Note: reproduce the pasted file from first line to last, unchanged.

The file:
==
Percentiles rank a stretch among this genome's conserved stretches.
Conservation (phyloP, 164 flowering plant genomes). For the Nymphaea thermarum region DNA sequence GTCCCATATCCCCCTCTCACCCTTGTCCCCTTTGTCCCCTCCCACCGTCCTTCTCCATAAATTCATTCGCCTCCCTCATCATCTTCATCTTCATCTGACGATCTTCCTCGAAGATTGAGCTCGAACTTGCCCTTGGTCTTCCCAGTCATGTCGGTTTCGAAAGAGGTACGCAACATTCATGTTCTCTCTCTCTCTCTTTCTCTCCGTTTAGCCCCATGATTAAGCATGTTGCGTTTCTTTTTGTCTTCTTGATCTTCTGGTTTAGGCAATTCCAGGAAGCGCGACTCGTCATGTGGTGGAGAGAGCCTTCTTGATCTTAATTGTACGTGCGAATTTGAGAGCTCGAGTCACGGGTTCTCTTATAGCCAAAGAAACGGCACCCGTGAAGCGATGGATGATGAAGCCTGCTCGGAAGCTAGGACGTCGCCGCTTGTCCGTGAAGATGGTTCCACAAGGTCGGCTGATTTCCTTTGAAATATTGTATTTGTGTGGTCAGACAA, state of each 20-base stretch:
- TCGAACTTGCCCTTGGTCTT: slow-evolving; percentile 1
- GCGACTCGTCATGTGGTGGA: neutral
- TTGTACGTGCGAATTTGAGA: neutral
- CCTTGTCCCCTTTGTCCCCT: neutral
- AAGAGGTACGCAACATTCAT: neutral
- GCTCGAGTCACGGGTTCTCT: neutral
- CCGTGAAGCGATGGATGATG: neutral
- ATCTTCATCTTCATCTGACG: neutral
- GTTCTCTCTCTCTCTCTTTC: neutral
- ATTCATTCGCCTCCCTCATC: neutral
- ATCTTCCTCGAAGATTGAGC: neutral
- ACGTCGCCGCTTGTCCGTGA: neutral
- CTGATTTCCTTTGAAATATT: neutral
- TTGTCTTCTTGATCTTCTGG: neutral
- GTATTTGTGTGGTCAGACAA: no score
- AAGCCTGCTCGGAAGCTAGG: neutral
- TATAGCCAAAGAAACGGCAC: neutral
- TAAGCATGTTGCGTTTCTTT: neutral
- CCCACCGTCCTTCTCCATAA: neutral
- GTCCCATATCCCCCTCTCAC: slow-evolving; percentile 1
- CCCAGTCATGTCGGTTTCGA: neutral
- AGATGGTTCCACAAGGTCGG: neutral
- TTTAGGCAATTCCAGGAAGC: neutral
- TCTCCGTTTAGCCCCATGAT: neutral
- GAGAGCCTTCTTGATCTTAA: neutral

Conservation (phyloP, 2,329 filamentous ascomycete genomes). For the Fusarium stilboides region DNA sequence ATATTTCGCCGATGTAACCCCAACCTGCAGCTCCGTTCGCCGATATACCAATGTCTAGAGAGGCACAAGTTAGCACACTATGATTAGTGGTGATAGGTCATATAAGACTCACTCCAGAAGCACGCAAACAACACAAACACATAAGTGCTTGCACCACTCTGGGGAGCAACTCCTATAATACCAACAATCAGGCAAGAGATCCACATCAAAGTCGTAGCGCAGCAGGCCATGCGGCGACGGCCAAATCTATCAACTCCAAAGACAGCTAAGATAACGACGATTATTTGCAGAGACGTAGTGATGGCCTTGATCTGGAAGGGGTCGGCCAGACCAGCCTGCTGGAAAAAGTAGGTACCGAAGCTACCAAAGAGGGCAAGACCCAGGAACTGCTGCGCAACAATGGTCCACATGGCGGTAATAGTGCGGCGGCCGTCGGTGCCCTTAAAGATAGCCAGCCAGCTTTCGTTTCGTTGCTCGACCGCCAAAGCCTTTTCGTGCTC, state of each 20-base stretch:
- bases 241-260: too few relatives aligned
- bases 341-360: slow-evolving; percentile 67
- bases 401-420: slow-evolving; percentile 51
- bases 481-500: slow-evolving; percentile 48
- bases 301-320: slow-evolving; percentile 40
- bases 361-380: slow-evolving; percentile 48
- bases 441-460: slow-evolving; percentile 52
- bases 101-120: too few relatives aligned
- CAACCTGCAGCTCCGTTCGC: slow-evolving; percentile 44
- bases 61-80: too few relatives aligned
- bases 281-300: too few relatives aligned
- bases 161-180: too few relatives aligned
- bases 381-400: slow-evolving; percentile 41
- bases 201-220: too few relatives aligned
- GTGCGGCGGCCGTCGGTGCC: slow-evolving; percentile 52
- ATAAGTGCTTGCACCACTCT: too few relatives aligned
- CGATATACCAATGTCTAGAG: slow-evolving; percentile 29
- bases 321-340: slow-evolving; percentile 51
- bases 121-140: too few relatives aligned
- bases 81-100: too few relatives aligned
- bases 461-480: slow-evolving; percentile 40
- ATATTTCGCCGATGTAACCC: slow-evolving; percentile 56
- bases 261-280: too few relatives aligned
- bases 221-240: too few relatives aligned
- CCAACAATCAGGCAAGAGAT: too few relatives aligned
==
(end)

Percentiles rank a stretch among this genome's conserved stretches.
Conservation (phyloP, 164 flowering plant genomes). For the Nymphaea thermarum region DNA sequence GTCCCATATCCCCCTCTCACCCTTGTCCCCTTTGTCCCCTCCCACCGTCCTTCTCCATAAATTCATTCGCCTCCCTCATCATCTTCATCTTCATCTGACGATCTTCCTCGAAGATTGAGCTCGAACTTGCCCTTGGTCTTCCCAGTCATGTCGGTTTCGAAAGAGGTACGCAACATTCATGTTCTCTCTCTCTCTCTTTCTCTCCGTTTAGCCCCATGATTAAGCATGTTGCGTTTCTTTTTGTCTTCTTGATCTTCTGGTTTAGGCAATTCCAGGAAGCGCGACTCGTCATGTGGTGGAGAGAGCCTTCTTGATCTTAATTGTACGTGCGAATTTGAGAGCTCGAGTCACGGGTTCTCTTATAGCCAAAGAAACGGCACCCGTGAAGCGATGGATGATGAAGCCTGCTCGGAAGCTAGGACGTCGCCGCTTGTCCGTGAAGATGGTTCCACAAGGTCGGCTGATTTCCTTTGAAATATTGTATTTGTGTGGTCAGACAA, state of each 20-base stretch:
- TCGAACTTGCCCTTGGTCTT: slow-evolving; percentile 1
- GCGACTCGTCATGTGGTGGA: neutral
- TTGTACGTGCGAATTTGAGA: neutral
- CCTTGTCCCCTTTGTCCCCT: neutral
- AAGAGGTACGCAACATTCAT: neutral
- GCTCGAGTCACGGGTTCTCT: neutral
- CCGTGAAGCGATGGATGATG: neutral
- ATCTTCATCTTCATCTGACG: neutral
- GTTCTCTCTCTCTCTCTTTC: neutral
- ATTCATTCGCCTCCCTCATC: neutral
- ATCTTCCTCGAAGATTGAGC: neutral
- ACGTCGCCGCTTGTCCGTGA: neutral
- CTGATTTCCTTTGAAATATT: neutral
- TTGTCTTCTTGATCTTCTGG: neutral
- GTATTTGTGTGGTCAGACAA: no score
- AAGCCTGCTCGGAAGCTAGG: neutral
- TATAGCCAAAGAAACGGCAC: neutral
- TAAGCATGTTGCGTTTCTTT: neutral
- CCCACCGTCCTTCTCCATAA: neutral
- GTCCCATATCCCCCTCTCAC: slow-evolving; percentile 1
- CCCAGTCATGTCGGTTTCGA: neutral
- AGATGGTTCCACAAGGTCGG: neutral
- TTTAGGCAATTCCAGGAAGC: neutral
- TCTCCGTTTAGCCCCATGAT: neutral
- GAGAGCCTTCTTGATCTTAA: neutral

Conservation (phyloP, 2,329 filamentous ascomycete genomes). For the Fusarium stilboides region DNA sequence ATATTTCGCCGATGTAACCCCAACCTGCAGCTCCGTTCGCCGATATACCAATGTCTAGAGAGGCACAAGTTAGCACACTATGATTAGTGGTGATAGGTCATATAAGACTCACTCCAGAAGCACGCAAACAACACAAACACATAAGTGCTTGCACCACTCTGGGGAGCAACTCCTATAATACCAACAATCAGGCAAGAGATCCACATCAAAGTCGTAGCGCAGCAGGCCATGCGGCGACGGCCAAATCTATCAACTCCAAAGACAGCTAAGATAACGACGATTATTTGCAGAGACGTAGTGATGGCCTTGATCTGGAAGGGGTCGGCCAGACCAGCCTGCTGGAAAAAGTAGGTACCGAAGCTACCAAAGAGGGCAAGACCCAGGAACTGCTGCGCAACAATGGTCCACATGGCGGTAATAGTGCGGCGGCCGTCGGTGCCCTTAAAGATAGCCAGCCAGCTTTCGTTTCGTTGCTCGACCGCCAAAGCCTTTTCGTGCTC, state of each 20-base stretch:
- bases 241-260: too few relatives aligned
- bases 341-360: slow-evolving; percentile 67
- bases 401-420: slow-evolving; percentile 51
- bases 481-500: slow-evolving; percentile 48
- bases 301-320: slow-evolving; percentile 40
- bases 361-380: slow-evolving; percentile 48
- bases 441-460: slow-evolving; percentile 52
- bases 101-120: too few relatives aligned
- CAACCTGCAGCTCCGTTCGC: slow-evolving; percentile 44
- bases 61-80: too few relatives aligned
- bases 281-300: too few relatives aligned
- bases 161-180: too few relatives aligned
- bases 381-400: slow-evolving; percentile 41
- bases 201-220: too few relatives aligned
- GTGCGGCGGCCGTCGGTGCC: slow-evolving; percentile 52
- ATAAGTGCTTGCACCACTCT: too few relatives aligned
- CGATATACCAATGTCTAGAG: slow-evolving; percentile 29
- bases 321-340: slow-evolving; percentile 51
- bases 121-140: too few relatives aligned
- bases 81-100: too few relatives aligned
- bases 461-480: slow-evolving; percentile 40
- ATATTTCGCCGATGTAACCC: slow-evolving; percentile 56
- bases 261-280: too few relatives aligned
- bases 221-240: too few relatives aligned
- CCAACAATCAGGCAAGAGAT: too few relatives aligned